Scholars with Thumbscrews: Antitrust’s Predatory Academics

America’s antitrust laws are administered by a flourishing establishment of academics, regulators, lawyers, judges, and think-tank analysts whose mission in life is to torment businessmen. Want to see how they operate? Let’s start with an academic journal article by two antitrust scholars named John Connor and Robert Lande, and see where it leads.

Their article, “Cartels as Rational Business Strategy: Crime Pays,” was published in 2012 in the Cardozo Law Review. It’s a creepily fascinating glimpse into the minds of academics who spend their days dreaming up new ways to inflict pain and anguish on others.

Under the Sherman Act of 1890, it’s illegal for businessmen to set prices for their own goods and services, if they do so in concert with other businesses. There’s a variety of scary-sounding names for it — price-fixing, collusion, conspiracy, restraint of trade, cartel behavior — all designed to make economic cooperation among companies sound like a bad thing.

Connor and Lande’s thesis is that businessmen aren’t being whipped hard enough for such “cartel behavior.” They assert that criminal fines would need to be five times higher in order for businesses to regard the punishment as worse than the “crime.” But because such a quintupling would encounter strong political opposition, the authors offer a doubling of fines as the more feasible way to rack up the pain level. Among their other recommendations:

  • Impose lifetime employment bans on any individual convicted of price-fixing in a particular industry
  • “. . . Require convicted corporations to agree not to pay the fines incurred by their employees, directly or indirectly, or to compensate them for time spent in prison or under house arrest, directly or indirectly. It is unclear how often this occurs, but it should never happen.”
  • Expand the DOJ’s “Wall of Shame” (listing convicted corporations) to include “individuals for several years after their conviction,” in the form of a “web page containing the names and photos of people given sentences of at least 6 months in prison.”
  • Expand the imposition of “corporate monitors” empowered to scrutinize, second-guess, and report questionable decision making in real time
  • Implement a “whistleblower-reward, or bounty system, for individuals who turn in cartels, and perhaps even for corporations.”

If you’re inclined to dismiss this as ivory-tower prattling among impractical academics, think again. Professors like these are regarded by regulators and judges — that is, by the people who wield physical power over businessmen — as a fertile source of new ideas. Indeed, according to the Reuters news agency, the Connor-Lande article is being taken seriously by the United States Sentencing Commission.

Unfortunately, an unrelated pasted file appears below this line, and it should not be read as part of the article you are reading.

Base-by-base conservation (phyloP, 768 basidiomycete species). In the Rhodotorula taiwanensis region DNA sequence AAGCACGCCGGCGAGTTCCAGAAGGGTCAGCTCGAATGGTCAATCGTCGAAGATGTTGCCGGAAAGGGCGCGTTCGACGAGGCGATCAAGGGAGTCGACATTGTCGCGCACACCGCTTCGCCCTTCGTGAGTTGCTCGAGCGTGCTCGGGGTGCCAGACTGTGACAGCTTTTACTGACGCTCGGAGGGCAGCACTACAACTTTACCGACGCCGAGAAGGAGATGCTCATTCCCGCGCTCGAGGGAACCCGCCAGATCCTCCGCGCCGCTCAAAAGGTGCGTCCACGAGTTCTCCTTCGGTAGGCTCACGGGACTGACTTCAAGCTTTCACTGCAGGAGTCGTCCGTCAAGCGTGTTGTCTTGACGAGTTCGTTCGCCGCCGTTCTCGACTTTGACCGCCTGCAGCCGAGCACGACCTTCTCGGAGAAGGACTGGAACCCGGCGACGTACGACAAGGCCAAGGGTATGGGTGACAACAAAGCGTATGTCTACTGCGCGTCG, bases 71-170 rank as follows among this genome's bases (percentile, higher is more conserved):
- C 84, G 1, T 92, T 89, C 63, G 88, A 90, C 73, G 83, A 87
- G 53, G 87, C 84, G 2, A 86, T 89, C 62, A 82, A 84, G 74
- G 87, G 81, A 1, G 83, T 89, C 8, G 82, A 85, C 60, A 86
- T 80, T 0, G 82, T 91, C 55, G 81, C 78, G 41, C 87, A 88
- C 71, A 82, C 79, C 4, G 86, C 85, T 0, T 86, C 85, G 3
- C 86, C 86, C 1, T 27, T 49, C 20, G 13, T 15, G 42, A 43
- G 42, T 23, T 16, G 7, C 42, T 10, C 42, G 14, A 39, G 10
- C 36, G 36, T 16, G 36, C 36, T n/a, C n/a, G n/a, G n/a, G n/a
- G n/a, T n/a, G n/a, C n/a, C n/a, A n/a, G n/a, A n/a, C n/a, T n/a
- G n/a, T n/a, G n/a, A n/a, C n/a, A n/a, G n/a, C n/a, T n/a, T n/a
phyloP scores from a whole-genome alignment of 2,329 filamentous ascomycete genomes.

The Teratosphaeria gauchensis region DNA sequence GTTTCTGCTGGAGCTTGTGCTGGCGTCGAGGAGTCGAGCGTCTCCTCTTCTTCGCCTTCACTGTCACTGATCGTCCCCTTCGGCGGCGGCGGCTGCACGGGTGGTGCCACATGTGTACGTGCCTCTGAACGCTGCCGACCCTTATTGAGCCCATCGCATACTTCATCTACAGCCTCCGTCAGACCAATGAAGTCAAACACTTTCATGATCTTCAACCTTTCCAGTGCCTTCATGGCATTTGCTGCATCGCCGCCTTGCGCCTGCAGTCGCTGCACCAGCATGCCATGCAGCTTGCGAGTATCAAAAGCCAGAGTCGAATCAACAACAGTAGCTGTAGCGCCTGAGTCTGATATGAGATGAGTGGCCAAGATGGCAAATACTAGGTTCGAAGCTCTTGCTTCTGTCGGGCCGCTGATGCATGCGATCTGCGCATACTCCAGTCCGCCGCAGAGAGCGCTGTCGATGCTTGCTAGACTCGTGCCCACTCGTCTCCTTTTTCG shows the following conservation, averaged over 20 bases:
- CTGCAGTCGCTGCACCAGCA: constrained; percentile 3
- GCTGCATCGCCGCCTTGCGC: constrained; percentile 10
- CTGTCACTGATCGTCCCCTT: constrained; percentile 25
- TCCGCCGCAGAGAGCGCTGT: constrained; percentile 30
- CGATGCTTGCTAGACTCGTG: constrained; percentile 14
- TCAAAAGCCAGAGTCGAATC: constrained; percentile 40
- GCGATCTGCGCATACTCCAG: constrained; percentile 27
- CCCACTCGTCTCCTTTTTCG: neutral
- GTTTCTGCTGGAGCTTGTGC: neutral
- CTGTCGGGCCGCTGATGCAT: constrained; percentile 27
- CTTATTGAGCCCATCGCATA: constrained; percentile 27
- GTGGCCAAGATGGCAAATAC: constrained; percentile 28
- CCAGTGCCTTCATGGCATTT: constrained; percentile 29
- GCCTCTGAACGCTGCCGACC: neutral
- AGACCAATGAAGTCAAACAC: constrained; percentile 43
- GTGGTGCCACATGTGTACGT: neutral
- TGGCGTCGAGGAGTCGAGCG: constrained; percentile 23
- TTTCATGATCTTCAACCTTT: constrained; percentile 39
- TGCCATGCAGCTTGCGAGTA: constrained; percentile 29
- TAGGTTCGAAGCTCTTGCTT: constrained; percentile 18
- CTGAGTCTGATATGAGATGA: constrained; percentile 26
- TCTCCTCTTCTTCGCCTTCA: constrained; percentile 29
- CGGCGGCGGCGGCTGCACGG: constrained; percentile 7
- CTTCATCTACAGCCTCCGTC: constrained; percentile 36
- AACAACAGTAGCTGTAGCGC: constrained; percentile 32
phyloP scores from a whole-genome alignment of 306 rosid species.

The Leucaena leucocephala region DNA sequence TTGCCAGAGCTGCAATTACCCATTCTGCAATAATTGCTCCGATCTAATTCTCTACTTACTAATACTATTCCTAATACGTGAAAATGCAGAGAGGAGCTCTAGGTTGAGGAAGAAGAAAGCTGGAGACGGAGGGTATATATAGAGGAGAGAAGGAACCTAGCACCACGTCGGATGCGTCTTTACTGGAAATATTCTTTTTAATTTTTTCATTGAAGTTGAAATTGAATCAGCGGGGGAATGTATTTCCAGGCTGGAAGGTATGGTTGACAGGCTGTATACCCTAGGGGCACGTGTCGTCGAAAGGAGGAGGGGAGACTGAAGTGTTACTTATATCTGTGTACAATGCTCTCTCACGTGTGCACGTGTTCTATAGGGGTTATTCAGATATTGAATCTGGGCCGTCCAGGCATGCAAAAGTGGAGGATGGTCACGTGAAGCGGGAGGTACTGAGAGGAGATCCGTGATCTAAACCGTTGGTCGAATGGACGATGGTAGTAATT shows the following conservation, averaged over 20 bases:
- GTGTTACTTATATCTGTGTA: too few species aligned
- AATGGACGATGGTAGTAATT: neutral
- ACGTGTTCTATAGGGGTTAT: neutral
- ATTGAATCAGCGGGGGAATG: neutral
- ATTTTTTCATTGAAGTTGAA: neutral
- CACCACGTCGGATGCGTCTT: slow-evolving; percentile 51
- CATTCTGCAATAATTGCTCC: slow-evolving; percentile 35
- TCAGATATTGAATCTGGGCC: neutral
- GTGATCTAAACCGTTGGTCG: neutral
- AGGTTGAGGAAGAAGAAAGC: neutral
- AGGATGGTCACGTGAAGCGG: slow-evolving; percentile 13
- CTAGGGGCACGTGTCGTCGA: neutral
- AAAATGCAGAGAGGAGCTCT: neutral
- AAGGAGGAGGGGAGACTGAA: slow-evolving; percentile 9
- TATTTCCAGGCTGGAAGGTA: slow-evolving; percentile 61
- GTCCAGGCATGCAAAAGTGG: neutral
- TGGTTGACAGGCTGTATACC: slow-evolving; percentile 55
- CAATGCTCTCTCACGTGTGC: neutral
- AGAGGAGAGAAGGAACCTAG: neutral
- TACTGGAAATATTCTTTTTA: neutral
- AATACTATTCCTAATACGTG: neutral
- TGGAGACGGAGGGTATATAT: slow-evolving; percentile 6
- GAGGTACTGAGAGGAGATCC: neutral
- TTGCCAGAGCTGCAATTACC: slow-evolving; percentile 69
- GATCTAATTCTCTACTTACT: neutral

The USSC, whose members are mostly judges, exists for the purpose of assisting Congress and the executive branch in developing effective crime-fighting policies. On June 2, the USSC gave public notice of its intent to prioritize study of the fine provisions of the Sentencing Guidelines Manual for “Bid-Rigging, Price-Fixing or Market-Allocation Agreements Among Competitors.” This was apparently in response to a letter written to the USSC last year by the head of the American Antitrust Institute, a non-profit that urges stronger antitrust enforcement. The letter urged increases in criminal fines based on the Connor-Lande research.

We need to stop and translate this into real-life terms. Are you ready for a world in which Steve Jobs is sent to jail and banned from his industry for life, with his picture pasted on a government “Wall of Shame”? As I noted in a recent post, a certain segment of America actually thinks that if Jobs hadn’t died young, he should have been imprisoned for price-fixing and other antitrust offenses committed in the process of making Apple a source of world-shaking innovations. But that would have been a monumental injustice.

A century of antitrust enforcement has nurtured a squalid subculture of very smart people who are dedicated to inflicting pain and suffering on businessmen — by nullifying their contracts, revising their business methods, revamping their corporate cultures, monitoring their decision making, fining their companies, putting them in jail, breaking their spirits. But these businessmen are not criminals. They are the very individuals who produce all the goods and services on which our health and happiness depend.

It’s time to rethink the legitimacy of antitrust from the ground up.